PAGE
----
Monday, August 5, 2013

Film Review: Stoker (2013)

Stoker (Review)
United States/United Kingdom/South Korea/2013
Netflix Streaming: No
Amazon Prime: No

"...masterfully crafts a surreal, and ominous, experience without a single flaw..."

On her 18th birthday, India Stoker (Mia Wasikowska) -- a young girl with powerful senses -- is shaken by her father's fatal car crash. During the mourning, India and her estranged mother, Evelyn (Nicole Kidman), come in contact with Uncle Charlie Stoker (Matthew Goode) -- a charming and charismatic man -- who's quickly invited into their home... and family.

Stoker continues to tell the story of India and her newfound uncle, Charlie -- and their eerie relationship. The relationship is buildup through chilling encounters, between each other and several third-parties; these third-parties range from family to classmates, regardless, the encounters are effective in creating the dark atmosphere and work well as bridges. With an ominous vibe throughout, Charlie's profession is eventually revealed, and his ulterior motives are as sinister and disturbed as expected. But, it doesn't end there, no; Stoker continues into a bloodbath (and beyond) -- a dark ending open for your interpretation.

Stoker features a story that delves deep into the human psyche; with its deep, and dark, psychological undertones, Stoker explores the uncharted -- and I like that, a lot. On top of these interesting undertones, Stoker oozes symbolism through its captivating visuals. This symbolism subtly explores the same undertones as the storyline; however, these symbolic images can be missed (or ignored) and are often open for interpretation, whereas the story is somewhat simplistic yet effective -- though, some may argue that the undertones of the main story are too deep and can be missed, I don't think you will. In other words, the film is disturbing, it's bleak; yet... it's deep and poetic.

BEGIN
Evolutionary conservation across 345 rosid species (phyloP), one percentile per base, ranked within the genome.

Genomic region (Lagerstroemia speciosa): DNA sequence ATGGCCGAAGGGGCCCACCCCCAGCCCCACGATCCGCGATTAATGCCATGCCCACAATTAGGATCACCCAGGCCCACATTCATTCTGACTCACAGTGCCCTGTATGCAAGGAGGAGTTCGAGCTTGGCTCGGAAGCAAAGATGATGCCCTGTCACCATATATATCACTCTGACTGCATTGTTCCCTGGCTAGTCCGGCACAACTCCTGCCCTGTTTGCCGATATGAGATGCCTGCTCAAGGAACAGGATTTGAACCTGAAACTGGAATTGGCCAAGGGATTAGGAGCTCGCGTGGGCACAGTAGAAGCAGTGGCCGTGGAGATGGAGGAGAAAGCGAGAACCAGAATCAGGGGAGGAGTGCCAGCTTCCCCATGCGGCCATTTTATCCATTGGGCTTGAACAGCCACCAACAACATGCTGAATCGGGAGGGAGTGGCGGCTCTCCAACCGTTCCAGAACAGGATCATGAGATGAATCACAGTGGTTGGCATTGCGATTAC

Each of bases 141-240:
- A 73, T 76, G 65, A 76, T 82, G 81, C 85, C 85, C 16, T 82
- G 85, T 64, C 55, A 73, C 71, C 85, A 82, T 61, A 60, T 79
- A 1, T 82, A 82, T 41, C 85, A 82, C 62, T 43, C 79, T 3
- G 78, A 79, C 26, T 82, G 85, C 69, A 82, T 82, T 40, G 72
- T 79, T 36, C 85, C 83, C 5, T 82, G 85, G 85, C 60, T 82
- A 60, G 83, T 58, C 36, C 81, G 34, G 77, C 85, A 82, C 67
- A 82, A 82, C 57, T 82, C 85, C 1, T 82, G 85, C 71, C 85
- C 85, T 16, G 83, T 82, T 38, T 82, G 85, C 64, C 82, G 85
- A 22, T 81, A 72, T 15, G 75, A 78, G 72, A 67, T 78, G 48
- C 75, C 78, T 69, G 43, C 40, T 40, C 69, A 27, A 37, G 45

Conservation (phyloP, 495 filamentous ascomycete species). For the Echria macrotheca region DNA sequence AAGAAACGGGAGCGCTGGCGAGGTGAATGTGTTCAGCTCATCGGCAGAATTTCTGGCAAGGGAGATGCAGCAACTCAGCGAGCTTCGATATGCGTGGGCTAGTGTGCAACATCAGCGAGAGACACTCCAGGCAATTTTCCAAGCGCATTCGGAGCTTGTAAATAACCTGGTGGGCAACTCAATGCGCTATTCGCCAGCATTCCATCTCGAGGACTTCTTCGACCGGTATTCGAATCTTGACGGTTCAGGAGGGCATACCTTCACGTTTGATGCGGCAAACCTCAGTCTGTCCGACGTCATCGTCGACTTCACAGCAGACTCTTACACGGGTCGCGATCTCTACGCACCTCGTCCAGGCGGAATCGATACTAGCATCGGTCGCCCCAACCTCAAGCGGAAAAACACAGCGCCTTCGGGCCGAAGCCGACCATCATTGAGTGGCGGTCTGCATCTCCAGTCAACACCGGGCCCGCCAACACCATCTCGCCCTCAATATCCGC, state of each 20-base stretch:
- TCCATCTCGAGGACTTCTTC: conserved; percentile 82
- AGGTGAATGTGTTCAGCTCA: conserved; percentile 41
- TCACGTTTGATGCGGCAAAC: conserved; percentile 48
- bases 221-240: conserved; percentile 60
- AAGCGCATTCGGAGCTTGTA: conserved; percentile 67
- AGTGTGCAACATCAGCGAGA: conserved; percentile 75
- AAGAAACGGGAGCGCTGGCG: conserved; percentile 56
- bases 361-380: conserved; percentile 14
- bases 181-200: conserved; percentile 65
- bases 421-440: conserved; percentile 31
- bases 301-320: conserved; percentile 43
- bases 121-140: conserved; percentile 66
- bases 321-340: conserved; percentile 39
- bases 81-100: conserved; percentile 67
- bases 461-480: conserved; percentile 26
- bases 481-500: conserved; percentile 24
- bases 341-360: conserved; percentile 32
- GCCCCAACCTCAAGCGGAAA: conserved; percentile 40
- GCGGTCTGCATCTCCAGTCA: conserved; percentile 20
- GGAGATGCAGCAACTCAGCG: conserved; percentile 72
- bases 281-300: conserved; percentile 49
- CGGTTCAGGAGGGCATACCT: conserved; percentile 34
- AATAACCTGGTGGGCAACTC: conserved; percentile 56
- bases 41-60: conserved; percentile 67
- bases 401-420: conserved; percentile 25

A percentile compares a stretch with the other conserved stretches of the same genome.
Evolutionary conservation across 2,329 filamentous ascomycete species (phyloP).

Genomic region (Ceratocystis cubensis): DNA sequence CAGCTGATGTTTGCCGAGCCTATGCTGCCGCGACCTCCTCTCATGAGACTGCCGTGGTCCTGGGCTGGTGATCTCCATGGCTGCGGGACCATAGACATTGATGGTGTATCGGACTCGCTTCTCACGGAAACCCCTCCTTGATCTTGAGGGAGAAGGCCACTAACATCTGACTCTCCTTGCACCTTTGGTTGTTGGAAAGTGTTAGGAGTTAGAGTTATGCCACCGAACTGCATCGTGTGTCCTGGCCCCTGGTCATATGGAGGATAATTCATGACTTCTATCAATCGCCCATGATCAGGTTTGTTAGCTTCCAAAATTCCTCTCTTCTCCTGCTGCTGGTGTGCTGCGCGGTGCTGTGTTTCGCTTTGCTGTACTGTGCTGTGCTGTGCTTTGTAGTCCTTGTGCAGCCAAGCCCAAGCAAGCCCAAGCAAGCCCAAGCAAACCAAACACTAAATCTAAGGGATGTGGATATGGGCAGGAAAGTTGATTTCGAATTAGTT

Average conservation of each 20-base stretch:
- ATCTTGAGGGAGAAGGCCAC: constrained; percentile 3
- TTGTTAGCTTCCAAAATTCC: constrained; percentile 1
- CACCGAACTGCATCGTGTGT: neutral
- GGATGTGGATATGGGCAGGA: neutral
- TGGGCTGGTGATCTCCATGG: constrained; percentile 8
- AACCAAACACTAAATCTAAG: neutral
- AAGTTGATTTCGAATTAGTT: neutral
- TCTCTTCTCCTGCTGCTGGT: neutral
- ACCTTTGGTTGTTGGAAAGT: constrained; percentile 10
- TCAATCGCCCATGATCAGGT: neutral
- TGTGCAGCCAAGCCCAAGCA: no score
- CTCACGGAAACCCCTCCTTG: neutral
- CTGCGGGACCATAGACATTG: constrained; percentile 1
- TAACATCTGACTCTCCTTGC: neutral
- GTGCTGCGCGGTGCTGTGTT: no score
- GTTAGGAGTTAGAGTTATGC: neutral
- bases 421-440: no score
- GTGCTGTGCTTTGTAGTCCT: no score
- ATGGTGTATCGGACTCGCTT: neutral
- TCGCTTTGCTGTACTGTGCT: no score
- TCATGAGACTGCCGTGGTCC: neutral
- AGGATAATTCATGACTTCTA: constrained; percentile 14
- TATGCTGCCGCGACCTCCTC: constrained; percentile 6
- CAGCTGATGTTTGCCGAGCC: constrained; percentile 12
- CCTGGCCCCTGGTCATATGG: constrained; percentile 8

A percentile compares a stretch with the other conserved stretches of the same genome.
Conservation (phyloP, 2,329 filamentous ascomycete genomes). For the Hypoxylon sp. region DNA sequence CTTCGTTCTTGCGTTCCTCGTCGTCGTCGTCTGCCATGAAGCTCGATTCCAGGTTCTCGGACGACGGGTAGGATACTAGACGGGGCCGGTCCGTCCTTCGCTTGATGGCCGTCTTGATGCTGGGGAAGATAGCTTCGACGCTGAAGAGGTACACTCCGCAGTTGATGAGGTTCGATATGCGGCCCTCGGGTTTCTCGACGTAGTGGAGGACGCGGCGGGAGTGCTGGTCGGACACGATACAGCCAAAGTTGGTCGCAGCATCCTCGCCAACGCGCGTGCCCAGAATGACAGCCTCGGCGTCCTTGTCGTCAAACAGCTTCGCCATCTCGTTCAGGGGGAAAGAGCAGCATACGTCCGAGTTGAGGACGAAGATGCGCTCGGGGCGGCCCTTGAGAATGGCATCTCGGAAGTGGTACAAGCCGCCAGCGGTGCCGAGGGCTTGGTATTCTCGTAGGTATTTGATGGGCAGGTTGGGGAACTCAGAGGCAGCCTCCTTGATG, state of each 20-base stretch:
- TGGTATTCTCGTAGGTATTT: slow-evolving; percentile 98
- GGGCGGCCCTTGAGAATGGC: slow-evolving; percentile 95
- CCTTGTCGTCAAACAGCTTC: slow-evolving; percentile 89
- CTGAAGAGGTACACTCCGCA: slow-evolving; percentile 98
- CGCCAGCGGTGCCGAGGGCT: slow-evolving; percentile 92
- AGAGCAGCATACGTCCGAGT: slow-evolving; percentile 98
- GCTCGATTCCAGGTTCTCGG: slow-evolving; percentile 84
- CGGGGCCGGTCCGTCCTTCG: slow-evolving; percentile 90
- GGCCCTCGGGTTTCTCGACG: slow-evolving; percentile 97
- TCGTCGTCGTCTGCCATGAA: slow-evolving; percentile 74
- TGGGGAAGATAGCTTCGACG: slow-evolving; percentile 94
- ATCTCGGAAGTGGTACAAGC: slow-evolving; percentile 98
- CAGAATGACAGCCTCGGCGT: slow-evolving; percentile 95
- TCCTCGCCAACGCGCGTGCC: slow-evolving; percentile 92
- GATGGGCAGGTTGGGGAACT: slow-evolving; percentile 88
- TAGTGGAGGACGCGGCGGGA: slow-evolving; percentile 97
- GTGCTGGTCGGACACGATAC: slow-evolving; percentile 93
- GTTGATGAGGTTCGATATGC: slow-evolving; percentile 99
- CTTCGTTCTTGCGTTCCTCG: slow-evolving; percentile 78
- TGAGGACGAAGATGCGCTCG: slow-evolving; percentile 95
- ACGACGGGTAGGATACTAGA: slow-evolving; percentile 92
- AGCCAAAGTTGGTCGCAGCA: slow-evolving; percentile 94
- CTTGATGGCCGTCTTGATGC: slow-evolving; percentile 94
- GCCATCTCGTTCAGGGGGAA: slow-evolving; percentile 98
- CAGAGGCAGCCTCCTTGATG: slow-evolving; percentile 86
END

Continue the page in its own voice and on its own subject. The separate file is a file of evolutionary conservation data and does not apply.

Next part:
From beginning to end, the film is visually and sonically engaging; the stylish visuals are beautiful to view and interpret, while the music blends seamlessly with the story and evokes the proper emotion at the proper time. The amazing camerawork is effectively complimented by the creative and unique editing. Every element in this film is incredibly engaging, creating an effectively surreal experience -- only those unwilling to truly explore the mind will find this film slow or uninteresting considering the spectacular visuals. Thanks Park Chan-wook's genuinely brilliant direction, the audience is captivated throughout the entire film; I can't stress it enough, Park is true visionary.

Mia Wasikowska is fantastic as the lead; her calm performance manages to capture every emotion necessary -- without being underwhelming or overacting. Matthew Goode is charismatic in his role, usually with a large, charming smile on his face; however, he also hits a wide range of emotions. Nicole Kidman is great, although she has very little screen time; I love her short monologue. As previously stated, the music, the cinematography, the direction, and the writing are superb. The technical aspects of the film are executed without flaw.

Overall, Stoker is a fantastic and surreal look into the darkness of the human psyche; the superb story is effectively complimented by the superb audio and visuals. Park Chan-wook masterfully crafts a surreal, and ominous, experience without a single flaw; in fact, this is Park's best work since Oldboy. This is a master's work, and it'll only get better on repeat viewings.

Score: 10/10
Parental Guide: Strong violence and blood, brief nudity and sexuality.

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